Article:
• SirWIred

    Certainly you should not tip a waiter/waitress if he/she provides downright terrible service for something they are directly responsible for. (e.g. don’t stiff your watistaff if you think the chef didn’t do a good job, or if you don’t like the decor, etc.)

    But please, do NOT be one of “those people” that think by not going along with tipping at all, they are somehow being a force for Justice and Change. You stiffing the waitstaff is going to hurt that person a LOT more than the manager/owner.

    “He’s seen this in Minnesota, which is one of a few states that mandate minimum wage for wait staff. “Many diners continue to tip the standard 15% to 20%, assuming wait staff still receive significantly less than the prevailing minimum wage and are depending on gratuities to supplement the traditional shortfall,” he says. In effect, they’re overpaying for their meals.”

    The difference between the Federal Minimum of $2.13 and MN’s $7.87 (the level for small businesses) is hardly a princely sum. If a waiter is handling five tables per hour, they are getting a munificent wage upgrade of ~$1 per meal. I hope he’s not cutting his tips by much more than that.

  • Kairho

    Then there’s the age old issue of hotel housekeeping…….

  • Bill___A

    I remember when Mr. Elliott wrote an article some time ago about tipping waitstaff 25%…I did not agree with this actually. I was tipping generally 20% at the time. After giving it some thought, I now tip generally 15% for table service, 10% for a buffet, and nothing if it is take away.

    As to some of the points here:
    “Take out instead of eating out. If you order takeout, no tip is expected because no table service is provided.” Places like Waffle House, I believe, insist upon adding a “tip” to the server who prepared the “take away” package, so beware.

    “Visit a business with a no-tipping policy. Restaurants such as New York’s Riki, a Japanese restaurant, have policies that “Tipping is not required nor expected.” But beware: Instead, some “no tipping” restaurants add a mandatory “service charge” of 18% to 20%.” Every place I have seen with a “no tipping” policy adds a mandatory tip. I avoid them like the plague and hope for them to go out of business.

    Tour guides – if I am on a guided tour, I do in fact tip the guide and the driver. I’ve only gone on two guided tours, one was a one day tour (tipped the guide and the driver) and the other was about two weeks. The driver was very poorly paid, he did an excellent job, and the tip was justified.

    As to a bartender (or anyone who told me I “had” to tip, they can forget it. I will tip but not if I am told to.

    I hate tipping and I hate businesses that tack on “optional” service charges, or service charges of any type. However, I do take into consideration how people are paid and work with the system. However, any business that does any activity to increase tipping is not my friend.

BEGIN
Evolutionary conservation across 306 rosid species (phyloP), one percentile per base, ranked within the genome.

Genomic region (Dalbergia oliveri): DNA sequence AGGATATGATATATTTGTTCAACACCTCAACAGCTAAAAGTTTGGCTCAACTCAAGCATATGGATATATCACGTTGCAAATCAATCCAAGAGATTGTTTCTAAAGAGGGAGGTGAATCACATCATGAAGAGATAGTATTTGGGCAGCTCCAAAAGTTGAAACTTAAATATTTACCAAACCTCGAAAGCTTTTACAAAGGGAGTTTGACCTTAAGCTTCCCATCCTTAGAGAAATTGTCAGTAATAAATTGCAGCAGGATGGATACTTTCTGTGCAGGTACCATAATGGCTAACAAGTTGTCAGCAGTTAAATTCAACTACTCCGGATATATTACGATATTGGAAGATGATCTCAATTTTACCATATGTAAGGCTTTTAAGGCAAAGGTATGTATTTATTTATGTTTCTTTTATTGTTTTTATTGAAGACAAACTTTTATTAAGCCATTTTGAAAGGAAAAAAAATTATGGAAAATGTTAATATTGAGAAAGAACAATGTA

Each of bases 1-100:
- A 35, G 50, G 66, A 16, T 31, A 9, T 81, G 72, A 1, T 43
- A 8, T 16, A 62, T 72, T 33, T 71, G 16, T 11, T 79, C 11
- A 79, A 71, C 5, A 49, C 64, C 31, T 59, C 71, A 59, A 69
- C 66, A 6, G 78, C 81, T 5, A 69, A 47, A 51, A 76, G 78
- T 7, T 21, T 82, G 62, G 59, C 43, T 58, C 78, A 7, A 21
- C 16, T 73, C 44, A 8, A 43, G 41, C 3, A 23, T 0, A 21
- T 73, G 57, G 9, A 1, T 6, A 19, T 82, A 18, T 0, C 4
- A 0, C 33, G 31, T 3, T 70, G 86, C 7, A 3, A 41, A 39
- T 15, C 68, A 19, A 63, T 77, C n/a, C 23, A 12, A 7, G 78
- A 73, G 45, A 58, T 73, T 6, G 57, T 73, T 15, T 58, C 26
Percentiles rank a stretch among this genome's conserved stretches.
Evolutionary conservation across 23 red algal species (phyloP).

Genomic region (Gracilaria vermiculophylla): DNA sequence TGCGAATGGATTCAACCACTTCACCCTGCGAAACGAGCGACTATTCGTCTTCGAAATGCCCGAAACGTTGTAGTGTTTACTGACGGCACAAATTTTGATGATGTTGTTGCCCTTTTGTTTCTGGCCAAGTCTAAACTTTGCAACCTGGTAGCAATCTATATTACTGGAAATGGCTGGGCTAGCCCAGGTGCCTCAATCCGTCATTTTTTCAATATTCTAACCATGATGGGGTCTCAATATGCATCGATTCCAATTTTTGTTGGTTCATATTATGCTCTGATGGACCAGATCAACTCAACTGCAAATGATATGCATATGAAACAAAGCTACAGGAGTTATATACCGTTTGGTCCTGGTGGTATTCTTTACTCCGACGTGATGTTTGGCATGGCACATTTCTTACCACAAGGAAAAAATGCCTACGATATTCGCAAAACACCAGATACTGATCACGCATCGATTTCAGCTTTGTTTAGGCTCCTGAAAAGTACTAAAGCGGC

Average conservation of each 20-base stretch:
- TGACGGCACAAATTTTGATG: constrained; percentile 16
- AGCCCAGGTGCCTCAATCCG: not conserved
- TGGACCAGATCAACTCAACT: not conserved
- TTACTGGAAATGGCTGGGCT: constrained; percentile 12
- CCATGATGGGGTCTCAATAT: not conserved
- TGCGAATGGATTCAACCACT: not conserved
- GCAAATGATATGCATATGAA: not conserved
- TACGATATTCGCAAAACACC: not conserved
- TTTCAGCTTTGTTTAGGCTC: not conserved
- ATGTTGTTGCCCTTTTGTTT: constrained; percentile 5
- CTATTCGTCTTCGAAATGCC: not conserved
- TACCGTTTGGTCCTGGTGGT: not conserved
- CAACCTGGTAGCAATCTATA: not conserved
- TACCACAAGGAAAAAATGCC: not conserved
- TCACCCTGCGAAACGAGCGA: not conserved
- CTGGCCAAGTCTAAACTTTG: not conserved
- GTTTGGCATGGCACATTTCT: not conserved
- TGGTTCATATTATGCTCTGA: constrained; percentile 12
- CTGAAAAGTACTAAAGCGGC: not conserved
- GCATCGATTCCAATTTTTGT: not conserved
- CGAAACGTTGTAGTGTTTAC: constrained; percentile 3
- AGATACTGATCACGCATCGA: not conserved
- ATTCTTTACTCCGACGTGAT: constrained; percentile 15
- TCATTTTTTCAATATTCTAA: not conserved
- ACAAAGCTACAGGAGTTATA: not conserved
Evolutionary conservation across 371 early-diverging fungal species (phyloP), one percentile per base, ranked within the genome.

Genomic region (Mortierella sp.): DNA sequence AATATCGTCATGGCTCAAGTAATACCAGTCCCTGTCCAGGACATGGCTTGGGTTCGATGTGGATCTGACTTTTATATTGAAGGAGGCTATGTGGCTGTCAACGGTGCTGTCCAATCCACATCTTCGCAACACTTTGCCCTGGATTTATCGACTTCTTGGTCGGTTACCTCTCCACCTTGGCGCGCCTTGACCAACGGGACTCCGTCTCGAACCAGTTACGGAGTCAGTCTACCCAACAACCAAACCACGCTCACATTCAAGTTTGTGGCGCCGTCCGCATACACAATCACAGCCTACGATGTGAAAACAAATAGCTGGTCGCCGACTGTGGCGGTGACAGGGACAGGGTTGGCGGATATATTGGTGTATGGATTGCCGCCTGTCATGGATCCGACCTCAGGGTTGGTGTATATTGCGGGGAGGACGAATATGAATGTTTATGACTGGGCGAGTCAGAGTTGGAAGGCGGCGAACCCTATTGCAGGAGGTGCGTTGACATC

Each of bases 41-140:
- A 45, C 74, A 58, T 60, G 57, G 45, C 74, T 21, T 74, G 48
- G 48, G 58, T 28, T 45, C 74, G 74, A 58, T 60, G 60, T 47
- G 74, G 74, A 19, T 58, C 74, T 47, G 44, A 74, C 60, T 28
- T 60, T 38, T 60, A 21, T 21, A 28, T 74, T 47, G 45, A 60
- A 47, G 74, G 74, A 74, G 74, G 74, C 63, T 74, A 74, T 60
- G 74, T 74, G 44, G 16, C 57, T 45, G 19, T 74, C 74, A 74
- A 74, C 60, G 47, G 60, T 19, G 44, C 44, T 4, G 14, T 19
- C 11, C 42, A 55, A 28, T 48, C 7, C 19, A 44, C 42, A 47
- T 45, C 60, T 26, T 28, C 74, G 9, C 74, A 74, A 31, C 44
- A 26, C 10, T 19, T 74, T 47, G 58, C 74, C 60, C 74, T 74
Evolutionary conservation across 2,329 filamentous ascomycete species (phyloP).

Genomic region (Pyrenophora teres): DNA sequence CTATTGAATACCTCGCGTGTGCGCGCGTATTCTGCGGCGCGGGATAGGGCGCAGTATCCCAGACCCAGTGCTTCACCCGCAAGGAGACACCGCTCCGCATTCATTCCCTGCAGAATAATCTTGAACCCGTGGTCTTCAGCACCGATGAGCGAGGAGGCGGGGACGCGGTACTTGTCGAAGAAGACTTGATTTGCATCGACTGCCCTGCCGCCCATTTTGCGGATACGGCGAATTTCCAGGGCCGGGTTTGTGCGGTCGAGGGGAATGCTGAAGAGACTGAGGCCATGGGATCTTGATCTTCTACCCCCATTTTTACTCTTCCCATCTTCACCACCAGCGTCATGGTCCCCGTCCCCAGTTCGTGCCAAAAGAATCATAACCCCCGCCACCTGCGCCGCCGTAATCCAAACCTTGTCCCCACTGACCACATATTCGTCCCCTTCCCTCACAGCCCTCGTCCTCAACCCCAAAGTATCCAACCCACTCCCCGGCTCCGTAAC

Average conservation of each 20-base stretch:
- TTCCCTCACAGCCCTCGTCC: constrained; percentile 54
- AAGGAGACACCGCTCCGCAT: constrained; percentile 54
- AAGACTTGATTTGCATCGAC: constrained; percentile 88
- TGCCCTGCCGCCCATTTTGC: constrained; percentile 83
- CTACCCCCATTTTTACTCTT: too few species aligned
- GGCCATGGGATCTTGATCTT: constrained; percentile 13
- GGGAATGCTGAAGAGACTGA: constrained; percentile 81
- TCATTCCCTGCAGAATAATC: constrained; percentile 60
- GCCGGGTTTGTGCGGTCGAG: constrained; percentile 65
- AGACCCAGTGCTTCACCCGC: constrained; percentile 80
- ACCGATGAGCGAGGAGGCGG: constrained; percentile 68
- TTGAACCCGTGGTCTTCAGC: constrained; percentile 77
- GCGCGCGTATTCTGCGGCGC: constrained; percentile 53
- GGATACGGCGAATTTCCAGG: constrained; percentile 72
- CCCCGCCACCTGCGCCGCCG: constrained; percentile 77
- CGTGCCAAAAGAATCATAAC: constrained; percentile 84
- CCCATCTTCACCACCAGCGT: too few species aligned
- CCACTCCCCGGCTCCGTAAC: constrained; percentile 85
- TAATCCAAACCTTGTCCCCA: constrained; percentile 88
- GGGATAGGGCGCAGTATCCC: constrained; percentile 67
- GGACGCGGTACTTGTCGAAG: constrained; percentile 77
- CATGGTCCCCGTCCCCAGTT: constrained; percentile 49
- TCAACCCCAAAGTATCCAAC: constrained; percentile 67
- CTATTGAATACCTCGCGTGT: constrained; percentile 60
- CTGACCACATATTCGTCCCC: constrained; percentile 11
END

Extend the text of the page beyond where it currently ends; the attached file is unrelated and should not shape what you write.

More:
• Mel65

    I used to tip a few dollars per person in the room per day, but now most often I put out the Do Not Disturb and make my own bed and reuse towels because I’d rather not have people in my room, since I’m usually traveling with a work laptop, electronics, etc..

  • Mel65

    I’m generally a generous tipper since I don’t want to screw the server for my issues with the convention, but I have to confess I do so rather grudgingly. My employer pays my wages and it’s an ongoing source of irritation to me that the service industry expects ME to subsidize their employees’ wages instead of them covering that cost of doing business.

  • tio2girl

    Agreed. Minimum wage is hardly a living wage for most people.

  • FQTVLR

    Tipping is out of control. The number of counter service only places where tip jars are common is astonishing these days. Coffee houses, sandwich shops, etc. all have tip jars out and some places have no problem asking if you would put your change in the tip jar. (No to that one.) One hotel chain now puts envelopes in the room for you to tip housekeepers. I also tell places to remove the “mandatory” service charge which is in lieu of tipping. Service charges are divided up among a large number of people and waitstaff seldom gets the same benefit they would from a tip. I ask up front if the service charge can be removed. If I am told no then I leave. Simple as that.

  • Harvey-6-3.5

    I don’t mind tipping in general. Most service people are making minimum wage, at most, and I am fortunate to earn more. So if I throw an extra few bucks to the waiter to give 25-30%, I don’t order dessert and I’m even. Same with housekeeping or valet. If you have a budget so tight that you can’t afford to tip, perhaps that is a sign that you can’t afford to eat in that restaurant or take that trip.

  • DChamp56

    I tip based on the service, friendliness and attitude.
    I just back from a cruise that left out of San Juan, and I way overtipped the taxi drivers both ways. I know what they’re going through.

  • bbinsf

    PLEASE tip the hotel housekeeping staff! People spend $$$ on a hotel room but can’t afford a few dollars for them?! http://m.sfgate.com/business/article/Tipping-may-be-the-norm-but-not-for-hotel-12330694.php